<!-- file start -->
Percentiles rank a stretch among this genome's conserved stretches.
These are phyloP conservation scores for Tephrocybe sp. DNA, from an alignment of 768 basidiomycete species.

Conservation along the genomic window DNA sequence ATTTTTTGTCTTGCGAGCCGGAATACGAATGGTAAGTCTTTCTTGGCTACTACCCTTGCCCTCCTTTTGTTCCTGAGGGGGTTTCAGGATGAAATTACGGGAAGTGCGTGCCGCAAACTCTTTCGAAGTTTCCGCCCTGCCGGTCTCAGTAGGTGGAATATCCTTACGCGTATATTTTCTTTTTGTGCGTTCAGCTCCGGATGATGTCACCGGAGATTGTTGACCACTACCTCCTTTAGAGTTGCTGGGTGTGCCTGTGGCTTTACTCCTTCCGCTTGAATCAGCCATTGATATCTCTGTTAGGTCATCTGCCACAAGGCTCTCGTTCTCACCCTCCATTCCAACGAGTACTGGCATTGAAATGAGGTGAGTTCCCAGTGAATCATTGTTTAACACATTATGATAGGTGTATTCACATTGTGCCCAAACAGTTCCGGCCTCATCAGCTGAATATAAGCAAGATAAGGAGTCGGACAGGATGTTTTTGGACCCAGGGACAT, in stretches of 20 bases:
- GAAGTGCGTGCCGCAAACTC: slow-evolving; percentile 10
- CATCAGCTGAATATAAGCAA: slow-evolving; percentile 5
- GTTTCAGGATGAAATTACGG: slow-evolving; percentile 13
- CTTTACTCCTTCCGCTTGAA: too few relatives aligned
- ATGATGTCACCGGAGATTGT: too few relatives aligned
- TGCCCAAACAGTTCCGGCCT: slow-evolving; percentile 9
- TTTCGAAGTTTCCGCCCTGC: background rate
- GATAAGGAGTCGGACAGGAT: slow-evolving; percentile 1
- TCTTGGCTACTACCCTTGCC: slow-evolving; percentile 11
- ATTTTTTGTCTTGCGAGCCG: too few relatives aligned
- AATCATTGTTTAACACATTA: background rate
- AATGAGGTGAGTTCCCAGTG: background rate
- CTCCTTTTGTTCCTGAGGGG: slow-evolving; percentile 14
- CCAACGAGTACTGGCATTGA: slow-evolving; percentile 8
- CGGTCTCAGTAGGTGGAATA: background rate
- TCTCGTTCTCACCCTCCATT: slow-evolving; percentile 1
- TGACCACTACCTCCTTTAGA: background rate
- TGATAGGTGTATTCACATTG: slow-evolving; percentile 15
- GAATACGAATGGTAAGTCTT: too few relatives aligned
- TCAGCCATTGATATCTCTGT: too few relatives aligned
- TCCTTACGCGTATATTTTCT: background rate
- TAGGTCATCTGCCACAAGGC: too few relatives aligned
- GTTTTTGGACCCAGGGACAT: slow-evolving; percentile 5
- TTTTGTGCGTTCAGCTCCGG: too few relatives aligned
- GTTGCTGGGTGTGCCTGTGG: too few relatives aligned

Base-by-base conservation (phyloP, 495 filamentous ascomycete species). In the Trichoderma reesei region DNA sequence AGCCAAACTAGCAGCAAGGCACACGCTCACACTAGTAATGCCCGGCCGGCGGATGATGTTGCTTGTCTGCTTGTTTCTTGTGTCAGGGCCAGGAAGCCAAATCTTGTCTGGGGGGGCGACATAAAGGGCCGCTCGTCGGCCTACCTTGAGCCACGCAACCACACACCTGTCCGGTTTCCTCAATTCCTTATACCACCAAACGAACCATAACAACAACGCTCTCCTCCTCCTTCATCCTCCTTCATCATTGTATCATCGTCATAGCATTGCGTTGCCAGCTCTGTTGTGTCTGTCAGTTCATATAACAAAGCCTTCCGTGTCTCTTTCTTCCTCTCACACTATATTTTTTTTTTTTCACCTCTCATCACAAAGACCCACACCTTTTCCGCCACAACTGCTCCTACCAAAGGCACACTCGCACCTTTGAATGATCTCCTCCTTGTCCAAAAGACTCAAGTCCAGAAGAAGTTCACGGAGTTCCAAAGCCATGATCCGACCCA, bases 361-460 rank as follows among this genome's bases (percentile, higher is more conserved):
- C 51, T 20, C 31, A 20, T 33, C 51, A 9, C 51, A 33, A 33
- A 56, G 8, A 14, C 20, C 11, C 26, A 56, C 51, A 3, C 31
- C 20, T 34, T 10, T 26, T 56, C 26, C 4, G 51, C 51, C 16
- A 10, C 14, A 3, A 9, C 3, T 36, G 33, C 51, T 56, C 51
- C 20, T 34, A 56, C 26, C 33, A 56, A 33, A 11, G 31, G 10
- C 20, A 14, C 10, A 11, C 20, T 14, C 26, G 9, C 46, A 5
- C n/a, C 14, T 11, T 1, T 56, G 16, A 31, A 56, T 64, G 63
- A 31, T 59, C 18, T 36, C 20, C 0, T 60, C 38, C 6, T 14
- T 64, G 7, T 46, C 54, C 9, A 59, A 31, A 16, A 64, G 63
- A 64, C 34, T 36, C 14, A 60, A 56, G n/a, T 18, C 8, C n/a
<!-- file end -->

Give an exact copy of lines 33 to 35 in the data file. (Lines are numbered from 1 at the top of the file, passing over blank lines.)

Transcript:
- A 10, C 14, A 3, A 9, C 3, T 36, G 33, C 51, T 56, C 51
- C 20, T 34, A 56, C 26, C 33, A 56, A 33, A 11, G 31, G 10
- C 20, A 14, C 10, A 11, C 20, T 14, C 26, G 9, C 46, A 5